From there, what made it work was the propulsive pace. An opening act with a lift in peril, sets up the race against time, perilous stakes and dangerous risks (powered by an effective strings and drums soundtrack by Mark Mancina). There is a perfectly poised battle of wits between Hopper’s mastermind bomber and Reeves’ cop. Split second decisions and acts of chance have life-saving consequences. The dialogue is just the right side of cracking wise, with enough earnestness to temper the spice. The whole first act makes a hell of a movie in itself. Like the best of the Bond pre-credit sequences, you could go home happy at the end of it – and having never even seen a bus.

But hang about because that bus is well worth waiting for. More wildly exciting than a one-vehicle chase scene has any right to be, de Bont brilliantly cranks the tension up and never lets go. You’ll grip the edge of your seat as Traven races through town and down the freeway to try and get to the bus before it hits that ominous 50mph – even though, of course, we know there is no chance of him succeeding. Because, after all, if he did Reeves wouldn’t need to jump from a car to a bus at 50mph. de Bont – a skilled cinematographer – has the camera duck and weave among the traffic so hard you’ll feel the g-force throwing you back in your seat.

That’s before we even have the bus itself charging through traffic, with the reluctant Annie at the wheel. Throwing itself through crowded streets, around hair-pin bends and over huge gaps in unbuilt freeways, the entire film is basically an opportunity to gorge yourself on an unlikely vehicle doing gripping stunts at insane speeds. We also get the peril of Jack’s attempts to defuse the bomb on the run – when, inevitably, the fuel tank is damaged the film has the wit enough for Annie to say “what, you felt you needed another challenge?”. It’s, frankly, exciting, expertly shot and edited stuff.

And it also works because the characters are lightly – but very warmly – sketched. Reeves – at the time still best known as “Dude”-ing his way through Bill & Ted – shaved his hair to look more like Hollywood’s idea of an action hero. But what makes him stand out is the sincerity, politeness and rather endearing determination to save lives and serve his community. It’s the trademark Reeves sweetness that has made countless action films afterwards work – he’s never an alpha male or a ‘damn the consequences’ maverick. Bullock became an overnight mega-star with a performance overflowing with charm and wisecracking girl-next-door vulnerability. No one did lip-smacking villiany like Hopper. Daniels is great and the bus was crammed with reliable character actors who craft people we care about from crumbs.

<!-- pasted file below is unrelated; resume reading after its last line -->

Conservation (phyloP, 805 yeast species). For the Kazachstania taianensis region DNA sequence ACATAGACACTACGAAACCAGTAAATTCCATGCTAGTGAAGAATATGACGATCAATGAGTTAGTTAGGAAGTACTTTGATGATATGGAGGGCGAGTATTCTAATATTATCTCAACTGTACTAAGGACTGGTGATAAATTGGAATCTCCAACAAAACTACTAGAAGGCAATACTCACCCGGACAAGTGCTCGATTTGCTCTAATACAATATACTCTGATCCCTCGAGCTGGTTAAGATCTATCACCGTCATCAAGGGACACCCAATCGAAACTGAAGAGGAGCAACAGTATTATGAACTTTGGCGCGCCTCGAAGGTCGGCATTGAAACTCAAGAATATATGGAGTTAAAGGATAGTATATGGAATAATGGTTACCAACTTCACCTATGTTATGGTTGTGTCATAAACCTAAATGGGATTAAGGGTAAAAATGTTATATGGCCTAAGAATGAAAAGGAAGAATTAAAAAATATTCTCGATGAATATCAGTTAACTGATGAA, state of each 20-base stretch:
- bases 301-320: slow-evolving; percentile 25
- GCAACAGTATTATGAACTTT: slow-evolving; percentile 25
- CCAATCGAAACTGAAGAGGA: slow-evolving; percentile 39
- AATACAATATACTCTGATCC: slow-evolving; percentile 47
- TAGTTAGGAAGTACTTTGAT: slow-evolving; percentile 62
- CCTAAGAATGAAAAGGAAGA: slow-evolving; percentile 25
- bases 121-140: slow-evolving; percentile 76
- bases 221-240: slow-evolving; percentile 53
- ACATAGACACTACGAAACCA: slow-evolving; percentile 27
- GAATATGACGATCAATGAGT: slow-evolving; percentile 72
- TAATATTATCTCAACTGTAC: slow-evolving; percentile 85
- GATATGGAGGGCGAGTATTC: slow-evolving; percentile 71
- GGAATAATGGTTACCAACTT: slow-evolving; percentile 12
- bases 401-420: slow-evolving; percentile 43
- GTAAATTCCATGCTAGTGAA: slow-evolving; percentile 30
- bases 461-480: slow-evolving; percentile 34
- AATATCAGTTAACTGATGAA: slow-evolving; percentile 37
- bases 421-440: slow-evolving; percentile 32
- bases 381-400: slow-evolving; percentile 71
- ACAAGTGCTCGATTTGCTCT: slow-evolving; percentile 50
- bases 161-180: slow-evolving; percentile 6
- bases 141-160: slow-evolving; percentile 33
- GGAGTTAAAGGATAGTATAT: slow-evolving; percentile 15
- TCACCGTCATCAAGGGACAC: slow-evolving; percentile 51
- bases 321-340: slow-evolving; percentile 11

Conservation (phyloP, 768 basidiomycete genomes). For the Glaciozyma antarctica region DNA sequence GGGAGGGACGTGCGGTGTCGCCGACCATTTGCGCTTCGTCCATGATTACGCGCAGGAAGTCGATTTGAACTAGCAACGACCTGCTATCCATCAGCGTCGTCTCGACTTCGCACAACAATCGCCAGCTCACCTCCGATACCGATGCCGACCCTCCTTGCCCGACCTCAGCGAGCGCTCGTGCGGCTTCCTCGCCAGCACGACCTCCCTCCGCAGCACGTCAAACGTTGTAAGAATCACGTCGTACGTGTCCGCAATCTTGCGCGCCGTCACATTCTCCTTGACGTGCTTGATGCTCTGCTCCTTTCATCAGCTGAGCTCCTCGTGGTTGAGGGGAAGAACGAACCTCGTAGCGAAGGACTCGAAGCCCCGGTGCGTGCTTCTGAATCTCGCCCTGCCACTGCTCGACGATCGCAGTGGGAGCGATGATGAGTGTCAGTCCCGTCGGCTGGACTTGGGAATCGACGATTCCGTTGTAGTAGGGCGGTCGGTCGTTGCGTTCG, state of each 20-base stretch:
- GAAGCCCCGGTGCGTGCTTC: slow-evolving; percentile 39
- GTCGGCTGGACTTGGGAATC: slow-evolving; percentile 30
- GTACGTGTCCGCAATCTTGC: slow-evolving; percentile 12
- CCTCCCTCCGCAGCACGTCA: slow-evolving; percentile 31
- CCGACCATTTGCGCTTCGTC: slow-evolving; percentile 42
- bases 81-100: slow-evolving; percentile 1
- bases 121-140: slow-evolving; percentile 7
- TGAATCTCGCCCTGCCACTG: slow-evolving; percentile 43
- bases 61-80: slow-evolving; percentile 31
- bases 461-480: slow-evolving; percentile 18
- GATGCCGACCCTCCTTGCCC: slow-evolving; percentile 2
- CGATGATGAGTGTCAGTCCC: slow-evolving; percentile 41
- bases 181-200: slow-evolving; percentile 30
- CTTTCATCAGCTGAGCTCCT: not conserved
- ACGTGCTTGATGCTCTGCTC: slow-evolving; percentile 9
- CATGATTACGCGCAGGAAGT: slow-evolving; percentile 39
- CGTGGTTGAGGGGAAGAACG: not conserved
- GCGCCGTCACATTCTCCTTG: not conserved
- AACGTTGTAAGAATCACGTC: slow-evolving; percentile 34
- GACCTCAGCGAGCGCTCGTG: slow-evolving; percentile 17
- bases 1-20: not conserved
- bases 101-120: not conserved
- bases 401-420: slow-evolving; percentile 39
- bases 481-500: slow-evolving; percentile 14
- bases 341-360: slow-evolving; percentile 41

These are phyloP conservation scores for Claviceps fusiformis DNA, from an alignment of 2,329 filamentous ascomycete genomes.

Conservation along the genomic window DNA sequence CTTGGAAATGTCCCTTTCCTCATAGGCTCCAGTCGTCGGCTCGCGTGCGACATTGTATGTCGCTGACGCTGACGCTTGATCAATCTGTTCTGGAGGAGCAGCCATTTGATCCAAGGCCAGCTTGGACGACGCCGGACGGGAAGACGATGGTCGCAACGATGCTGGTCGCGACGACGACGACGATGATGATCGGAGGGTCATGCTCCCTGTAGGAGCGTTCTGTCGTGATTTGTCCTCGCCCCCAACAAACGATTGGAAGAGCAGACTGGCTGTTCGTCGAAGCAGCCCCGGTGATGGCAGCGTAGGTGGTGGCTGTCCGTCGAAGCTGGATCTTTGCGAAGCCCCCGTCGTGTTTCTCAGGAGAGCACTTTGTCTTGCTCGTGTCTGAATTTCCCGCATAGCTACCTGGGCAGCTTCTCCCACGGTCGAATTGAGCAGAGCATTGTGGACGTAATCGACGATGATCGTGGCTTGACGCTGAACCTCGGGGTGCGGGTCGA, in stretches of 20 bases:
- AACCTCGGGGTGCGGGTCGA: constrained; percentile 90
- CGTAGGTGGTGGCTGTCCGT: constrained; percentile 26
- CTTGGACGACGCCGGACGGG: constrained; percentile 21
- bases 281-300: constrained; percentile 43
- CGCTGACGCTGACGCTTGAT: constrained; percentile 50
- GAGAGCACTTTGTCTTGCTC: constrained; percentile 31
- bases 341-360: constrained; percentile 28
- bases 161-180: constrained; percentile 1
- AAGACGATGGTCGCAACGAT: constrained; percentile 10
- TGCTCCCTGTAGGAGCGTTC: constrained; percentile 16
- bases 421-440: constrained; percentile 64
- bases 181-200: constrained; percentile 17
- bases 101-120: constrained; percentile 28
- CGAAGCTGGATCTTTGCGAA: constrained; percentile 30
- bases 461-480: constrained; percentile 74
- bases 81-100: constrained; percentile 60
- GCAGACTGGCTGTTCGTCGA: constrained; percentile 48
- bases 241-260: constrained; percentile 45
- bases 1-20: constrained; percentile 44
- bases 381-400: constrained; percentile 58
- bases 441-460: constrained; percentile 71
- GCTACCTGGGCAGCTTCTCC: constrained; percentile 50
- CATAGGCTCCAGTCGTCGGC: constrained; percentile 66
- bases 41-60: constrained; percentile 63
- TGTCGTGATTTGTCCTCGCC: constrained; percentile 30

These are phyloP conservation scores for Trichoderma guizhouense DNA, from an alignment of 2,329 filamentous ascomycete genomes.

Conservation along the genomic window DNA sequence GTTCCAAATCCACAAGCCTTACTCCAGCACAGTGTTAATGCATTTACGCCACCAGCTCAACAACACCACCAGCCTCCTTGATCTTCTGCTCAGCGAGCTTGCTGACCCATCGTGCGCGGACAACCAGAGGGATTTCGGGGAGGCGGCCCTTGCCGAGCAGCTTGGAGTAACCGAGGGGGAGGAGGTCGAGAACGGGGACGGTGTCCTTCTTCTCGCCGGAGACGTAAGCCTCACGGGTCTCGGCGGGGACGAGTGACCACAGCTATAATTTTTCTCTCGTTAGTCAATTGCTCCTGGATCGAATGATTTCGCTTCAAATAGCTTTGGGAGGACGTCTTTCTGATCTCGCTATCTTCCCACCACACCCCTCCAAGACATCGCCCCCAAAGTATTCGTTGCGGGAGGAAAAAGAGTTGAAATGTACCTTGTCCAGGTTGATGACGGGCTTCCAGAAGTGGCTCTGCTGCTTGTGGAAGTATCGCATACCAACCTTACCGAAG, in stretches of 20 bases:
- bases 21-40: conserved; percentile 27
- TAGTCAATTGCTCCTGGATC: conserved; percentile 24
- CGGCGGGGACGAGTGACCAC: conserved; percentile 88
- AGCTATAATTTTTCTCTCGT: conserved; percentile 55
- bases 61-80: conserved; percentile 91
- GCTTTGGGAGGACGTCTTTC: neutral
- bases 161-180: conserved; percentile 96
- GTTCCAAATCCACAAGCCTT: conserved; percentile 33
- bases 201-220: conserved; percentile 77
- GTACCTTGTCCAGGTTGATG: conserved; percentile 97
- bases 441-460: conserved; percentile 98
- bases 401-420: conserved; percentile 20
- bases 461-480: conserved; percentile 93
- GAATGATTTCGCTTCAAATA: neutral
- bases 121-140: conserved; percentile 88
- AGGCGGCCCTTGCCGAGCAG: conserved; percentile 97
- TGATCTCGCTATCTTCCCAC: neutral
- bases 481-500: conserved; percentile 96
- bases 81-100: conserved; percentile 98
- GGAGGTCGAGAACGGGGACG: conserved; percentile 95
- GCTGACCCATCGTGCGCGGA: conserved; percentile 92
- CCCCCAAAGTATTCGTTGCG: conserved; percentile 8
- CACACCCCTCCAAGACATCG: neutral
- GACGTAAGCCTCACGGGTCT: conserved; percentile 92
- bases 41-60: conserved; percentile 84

That and the relentless excitement of almost every scene. I’ll agree that the third act resolution on the speeding subway train effectively just re-treads elements of the first two acts. Is it any wonder that Speed 2 was such a disaster when even the original can’t go through less than two hours without repeating itself? But you won’t care, because if the film doesn’t have you firmly in its grip by then, there must be something wrong with you.

De Bont never again even got near the outstanding quality of this ultimate thrill ride. But then, when you’ve touched action-thriller perfection, does that matter? Speed is the best high-concept, Die Hard rip-off ever made – so much so that you feel a bit churlish mentioning that as part of its DNA. Superbly paced, totally gripping and guaranteed to leave you with a big cheesy grin on your face, I’ve seen it more times than I can count and still I feel floored by it. You’ll believe a bus can fly.